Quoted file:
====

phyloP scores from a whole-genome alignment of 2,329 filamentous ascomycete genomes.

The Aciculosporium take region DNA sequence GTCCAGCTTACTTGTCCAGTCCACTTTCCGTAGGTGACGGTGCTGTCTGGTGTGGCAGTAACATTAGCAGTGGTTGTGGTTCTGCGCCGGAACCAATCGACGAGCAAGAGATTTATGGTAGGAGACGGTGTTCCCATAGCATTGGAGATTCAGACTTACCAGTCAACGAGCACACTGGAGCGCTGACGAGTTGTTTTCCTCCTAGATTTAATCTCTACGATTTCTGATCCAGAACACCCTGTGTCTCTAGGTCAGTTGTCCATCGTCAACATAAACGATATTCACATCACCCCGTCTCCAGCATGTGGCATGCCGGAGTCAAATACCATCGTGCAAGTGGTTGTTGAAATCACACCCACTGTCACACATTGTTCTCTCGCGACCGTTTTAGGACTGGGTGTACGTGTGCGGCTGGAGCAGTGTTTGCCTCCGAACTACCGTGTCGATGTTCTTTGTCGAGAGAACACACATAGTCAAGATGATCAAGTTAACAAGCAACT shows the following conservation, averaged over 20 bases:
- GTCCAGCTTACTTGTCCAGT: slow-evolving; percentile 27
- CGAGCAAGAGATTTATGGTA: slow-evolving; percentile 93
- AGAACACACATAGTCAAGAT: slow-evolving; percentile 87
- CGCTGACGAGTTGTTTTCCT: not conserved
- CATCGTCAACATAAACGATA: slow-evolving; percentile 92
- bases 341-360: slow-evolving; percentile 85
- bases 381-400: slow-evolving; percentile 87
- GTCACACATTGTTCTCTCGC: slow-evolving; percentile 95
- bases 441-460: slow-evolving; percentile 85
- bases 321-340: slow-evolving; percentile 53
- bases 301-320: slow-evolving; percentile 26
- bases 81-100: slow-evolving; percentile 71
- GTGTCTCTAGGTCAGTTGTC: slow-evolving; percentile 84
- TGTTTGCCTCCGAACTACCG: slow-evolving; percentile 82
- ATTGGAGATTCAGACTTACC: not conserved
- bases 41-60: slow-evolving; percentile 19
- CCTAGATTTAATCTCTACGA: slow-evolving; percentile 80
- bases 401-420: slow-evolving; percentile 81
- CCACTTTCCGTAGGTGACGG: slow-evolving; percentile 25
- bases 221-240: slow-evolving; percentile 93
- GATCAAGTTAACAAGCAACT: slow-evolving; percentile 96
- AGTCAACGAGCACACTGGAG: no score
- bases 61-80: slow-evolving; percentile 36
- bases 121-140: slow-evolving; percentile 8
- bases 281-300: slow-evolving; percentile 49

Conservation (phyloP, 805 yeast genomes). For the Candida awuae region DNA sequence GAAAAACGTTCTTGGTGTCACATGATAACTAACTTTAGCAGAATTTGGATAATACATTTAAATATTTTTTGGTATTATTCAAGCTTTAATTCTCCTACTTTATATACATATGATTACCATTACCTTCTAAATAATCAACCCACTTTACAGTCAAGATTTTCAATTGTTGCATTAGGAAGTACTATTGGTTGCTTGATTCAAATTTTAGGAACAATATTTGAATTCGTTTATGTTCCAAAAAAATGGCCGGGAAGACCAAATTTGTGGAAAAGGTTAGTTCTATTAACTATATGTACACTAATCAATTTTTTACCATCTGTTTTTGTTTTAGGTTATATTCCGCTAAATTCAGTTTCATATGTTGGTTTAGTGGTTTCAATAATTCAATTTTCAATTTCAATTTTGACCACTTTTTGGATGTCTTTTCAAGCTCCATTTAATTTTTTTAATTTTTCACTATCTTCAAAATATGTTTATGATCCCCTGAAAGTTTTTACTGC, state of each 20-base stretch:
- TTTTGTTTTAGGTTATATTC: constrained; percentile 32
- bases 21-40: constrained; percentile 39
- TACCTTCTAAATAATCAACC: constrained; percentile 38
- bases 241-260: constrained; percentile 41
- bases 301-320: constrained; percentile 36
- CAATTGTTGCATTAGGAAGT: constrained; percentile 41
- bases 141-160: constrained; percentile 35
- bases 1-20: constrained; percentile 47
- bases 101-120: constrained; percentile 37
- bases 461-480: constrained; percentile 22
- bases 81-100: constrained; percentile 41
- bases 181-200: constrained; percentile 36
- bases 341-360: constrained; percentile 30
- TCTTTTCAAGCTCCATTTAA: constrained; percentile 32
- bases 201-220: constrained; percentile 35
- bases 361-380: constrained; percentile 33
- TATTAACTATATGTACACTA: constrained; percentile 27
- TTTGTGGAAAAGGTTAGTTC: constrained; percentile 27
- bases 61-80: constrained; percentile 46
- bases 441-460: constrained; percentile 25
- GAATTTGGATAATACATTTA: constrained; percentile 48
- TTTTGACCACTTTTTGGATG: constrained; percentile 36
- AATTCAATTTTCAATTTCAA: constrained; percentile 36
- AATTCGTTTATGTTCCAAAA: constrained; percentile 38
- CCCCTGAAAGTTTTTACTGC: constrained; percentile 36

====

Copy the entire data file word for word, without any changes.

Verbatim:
phyloP scores from a whole-genome alignment of 2,329 filamentous ascomycete genomes.

The Aciculosporium take region DNA sequence GTCCAGCTTACTTGTCCAGTCCACTTTCCGTAGGTGACGGTGCTGTCTGGTGTGGCAGTAACATTAGCAGTGGTTGTGGTTCTGCGCCGGAACCAATCGACGAGCAAGAGATTTATGGTAGGAGACGGTGTTCCCATAGCATTGGAGATTCAGACTTACCAGTCAACGAGCACACTGGAGCGCTGACGAGTTGTTTTCCTCCTAGATTTAATCTCTACGATTTCTGATCCAGAACACCCTGTGTCTCTAGGTCAGTTGTCCATCGTCAACATAAACGATATTCACATCACCCCGTCTCCAGCATGTGGCATGCCGGAGTCAAATACCATCGTGCAAGTGGTTGTTGAAATCACACCCACTGTCACACATTGTTCTCTCGCGACCGTTTTAGGACTGGGTGTACGTGTGCGGCTGGAGCAGTGTTTGCCTCCGAACTACCGTGTCGATGTTCTTTGTCGAGAGAACACACATAGTCAAGATGATCAAGTTAACAAGCAACT shows the following conservation, averaged over 20 bases:
- GTCCAGCTTACTTGTCCAGT: slow-evolving; percentile 27
- CGAGCAAGAGATTTATGGTA: slow-evolving; percentile 93
- AGAACACACATAGTCAAGAT: slow-evolving; percentile 87
- CGCTGACGAGTTGTTTTCCT: not conserved
- CATCGTCAACATAAACGATA: slow-evolving; percentile 92
- bases 341-360: slow-evolving; percentile 85
- bases 381-400: slow-evolving; percentile 87
- GTCACACATTGTTCTCTCGC: slow-evolving; percentile 95
- bases 441-460: slow-evolving; percentile 85
- bases 321-340: slow-evolving; percentile 53
- bases 301-320: slow-evolving; percentile 26
- bases 81-100: slow-evolving; percentile 71
- GTGTCTCTAGGTCAGTTGTC: slow-evolving; percentile 84
- TGTTTGCCTCCGAACTACCG: slow-evolving; percentile 82
- ATTGGAGATTCAGACTTACC: not conserved
- bases 41-60: slow-evolving; percentile 19
- CCTAGATTTAATCTCTACGA: slow-evolving; percentile 80
- bases 401-420: slow-evolving; percentile 81
- CCACTTTCCGTAGGTGACGG: slow-evolving; percentile 25
- bases 221-240: slow-evolving; percentile 93
- GATCAAGTTAACAAGCAACT: slow-evolving; percentile 96
- AGTCAACGAGCACACTGGAG: no score
- bases 61-80: slow-evolving; percentile 36
- bases 121-140: slow-evolving; percentile 8
- bases 281-300: slow-evolving; percentile 49

Conservation (phyloP, 805 yeast genomes). For the Candida awuae region DNA sequence GAAAAACGTTCTTGGTGTCACATGATAACTAACTTTAGCAGAATTTGGATAATACATTTAAATATTTTTTGGTATTATTCAAGCTTTAATTCTCCTACTTTATATACATATGATTACCATTACCTTCTAAATAATCAACCCACTTTACAGTCAAGATTTTCAATTGTTGCATTAGGAAGTACTATTGGTTGCTTGATTCAAATTTTAGGAACAATATTTGAATTCGTTTATGTTCCAAAAAAATGGCCGGGAAGACCAAATTTGTGGAAAAGGTTAGTTCTATTAACTATATGTACACTAATCAATTTTTTACCATCTGTTTTTGTTTTAGGTTATATTCCGCTAAATTCAGTTTCATATGTTGGTTTAGTGGTTTCAATAATTCAATTTTCAATTTCAATTTTGACCACTTTTTGGATGTCTTTTCAAGCTCCATTTAATTTTTTTAATTTTTCACTATCTTCAAAATATGTTTATGATCCCCTGAAAGTTTTTACTGC, state of each 20-base stretch:
- TTTTGTTTTAGGTTATATTC: constrained; percentile 32
- bases 21-40: constrained; percentile 39
- TACCTTCTAAATAATCAACC: constrained; percentile 38
- bases 241-260: constrained; percentile 41
- bases 301-320: constrained; percentile 36
- CAATTGTTGCATTAGGAAGT: constrained; percentile 41
- bases 141-160: constrained; percentile 35
- bases 1-20: constrained; percentile 47
- bases 101-120: constrained; percentile 37
- bases 461-480: constrained; percentile 22
- bases 81-100: constrained; percentile 41
- bases 181-200: constrained; percentile 36
- bases 341-360: constrained; percentile 30
- TCTTTTCAAGCTCCATTTAA: constrained; percentile 32
- bases 201-220: constrained; percentile 35
- bases 361-380: constrained; percentile 33
- TATTAACTATATGTACACTA: constrained; percentile 27
- TTTGTGGAAAAGGTTAGTTC: constrained; percentile 27
- bases 61-80: constrained; percentile 46
- bases 441-460: constrained; percentile 25
- GAATTTGGATAATACATTTA: constrained; percentile 48
- TTTTGACCACTTTTTGGATG: constrained; percentile 36
- AATTCAATTTTCAATTTCAA: constrained; percentile 36
- AATTCGTTTATGTTCCAAAA: constrained; percentile 38
- CCCCTGAAAGTTTTTACTGC: constrained; percentile 36